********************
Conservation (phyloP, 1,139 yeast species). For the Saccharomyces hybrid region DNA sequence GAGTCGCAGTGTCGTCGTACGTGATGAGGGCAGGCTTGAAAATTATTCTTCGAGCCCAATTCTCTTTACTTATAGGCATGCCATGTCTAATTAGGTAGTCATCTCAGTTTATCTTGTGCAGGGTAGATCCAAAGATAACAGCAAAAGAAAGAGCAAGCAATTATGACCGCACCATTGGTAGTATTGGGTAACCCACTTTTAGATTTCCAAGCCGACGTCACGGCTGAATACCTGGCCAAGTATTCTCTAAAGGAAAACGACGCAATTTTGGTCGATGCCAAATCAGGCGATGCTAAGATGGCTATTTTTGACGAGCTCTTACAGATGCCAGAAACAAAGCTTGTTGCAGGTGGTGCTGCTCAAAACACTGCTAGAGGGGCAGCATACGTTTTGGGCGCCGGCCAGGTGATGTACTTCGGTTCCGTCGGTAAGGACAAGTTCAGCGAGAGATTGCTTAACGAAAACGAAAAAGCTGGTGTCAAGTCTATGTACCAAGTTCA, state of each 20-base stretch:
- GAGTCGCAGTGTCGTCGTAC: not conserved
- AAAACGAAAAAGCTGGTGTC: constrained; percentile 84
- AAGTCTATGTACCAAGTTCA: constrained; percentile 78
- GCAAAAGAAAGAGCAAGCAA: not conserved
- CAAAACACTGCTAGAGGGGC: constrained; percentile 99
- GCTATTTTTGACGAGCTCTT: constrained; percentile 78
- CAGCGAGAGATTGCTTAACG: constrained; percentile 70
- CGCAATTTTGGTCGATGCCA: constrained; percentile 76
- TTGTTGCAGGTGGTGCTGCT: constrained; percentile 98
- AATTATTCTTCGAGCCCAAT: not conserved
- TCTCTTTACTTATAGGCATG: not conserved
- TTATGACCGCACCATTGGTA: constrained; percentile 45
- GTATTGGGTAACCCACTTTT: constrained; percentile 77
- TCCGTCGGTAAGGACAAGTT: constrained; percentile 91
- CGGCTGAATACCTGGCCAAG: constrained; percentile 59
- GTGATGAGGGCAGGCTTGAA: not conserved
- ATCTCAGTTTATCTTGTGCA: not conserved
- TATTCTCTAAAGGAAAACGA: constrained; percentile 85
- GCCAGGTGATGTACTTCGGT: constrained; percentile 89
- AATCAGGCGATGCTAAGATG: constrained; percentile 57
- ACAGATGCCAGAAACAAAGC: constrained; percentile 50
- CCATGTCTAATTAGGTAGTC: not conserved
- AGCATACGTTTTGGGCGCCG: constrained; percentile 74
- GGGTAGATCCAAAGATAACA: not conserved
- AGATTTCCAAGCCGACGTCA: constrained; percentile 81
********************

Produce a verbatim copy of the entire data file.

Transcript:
Conservation (phyloP, 1,139 yeast species). For the Saccharomyces hybrid region DNA sequence GAGTCGCAGTGTCGTCGTACGTGATGAGGGCAGGCTTGAAAATTATTCTTCGAGCCCAATTCTCTTTACTTATAGGCATGCCATGTCTAATTAGGTAGTCATCTCAGTTTATCTTGTGCAGGGTAGATCCAAAGATAACAGCAAAAGAAAGAGCAAGCAATTATGACCGCACCATTGGTAGTATTGGGTAACCCACTTTTAGATTTCCAAGCCGACGTCACGGCTGAATACCTGGCCAAGTATTCTCTAAAGGAAAACGACGCAATTTTGGTCGATGCCAAATCAGGCGATGCTAAGATGGCTATTTTTGACGAGCTCTTACAGATGCCAGAAACAAAGCTTGTTGCAGGTGGTGCTGCTCAAAACACTGCTAGAGGGGCAGCATACGTTTTGGGCGCCGGCCAGGTGATGTACTTCGGTTCCGTCGGTAAGGACAAGTTCAGCGAGAGATTGCTTAACGAAAACGAAAAAGCTGGTGTCAAGTCTATGTACCAAGTTCA, state of each 20-base stretch:
- GAGTCGCAGTGTCGTCGTAC: not conserved
- AAAACGAAAAAGCTGGTGTC: constrained; percentile 84
- AAGTCTATGTACCAAGTTCA: constrained; percentile 78
- GCAAAAGAAAGAGCAAGCAA: not conserved
- CAAAACACTGCTAGAGGGGC: constrained; percentile 99
- GCTATTTTTGACGAGCTCTT: constrained; percentile 78
- CAGCGAGAGATTGCTTAACG: constrained; percentile 70
- CGCAATTTTGGTCGATGCCA: constrained; percentile 76
- TTGTTGCAGGTGGTGCTGCT: constrained; percentile 98
- AATTATTCTTCGAGCCCAAT: not conserved
- TCTCTTTACTTATAGGCATG: not conserved
- TTATGACCGCACCATTGGTA: constrained; percentile 45
- GTATTGGGTAACCCACTTTT: constrained; percentile 77
- TCCGTCGGTAAGGACAAGTT: constrained; percentile 91
- CGGCTGAATACCTGGCCAAG: constrained; percentile 59
- GTGATGAGGGCAGGCTTGAA: not conserved
- ATCTCAGTTTATCTTGTGCA: not conserved
- TATTCTCTAAAGGAAAACGA: constrained; percentile 85
- GCCAGGTGATGTACTTCGGT: constrained; percentile 89
- AATCAGGCGATGCTAAGATG: constrained; percentile 57
- ACAGATGCCAGAAACAAAGC: constrained; percentile 50
- CCATGTCTAATTAGGTAGTC: not conserved
- AGCATACGTTTTGGGCGCCG: constrained; percentile 74
- GGGTAGATCCAAAGATAACA: not conserved
- AGATTTCCAAGCCGACGTCA: constrained; percentile 81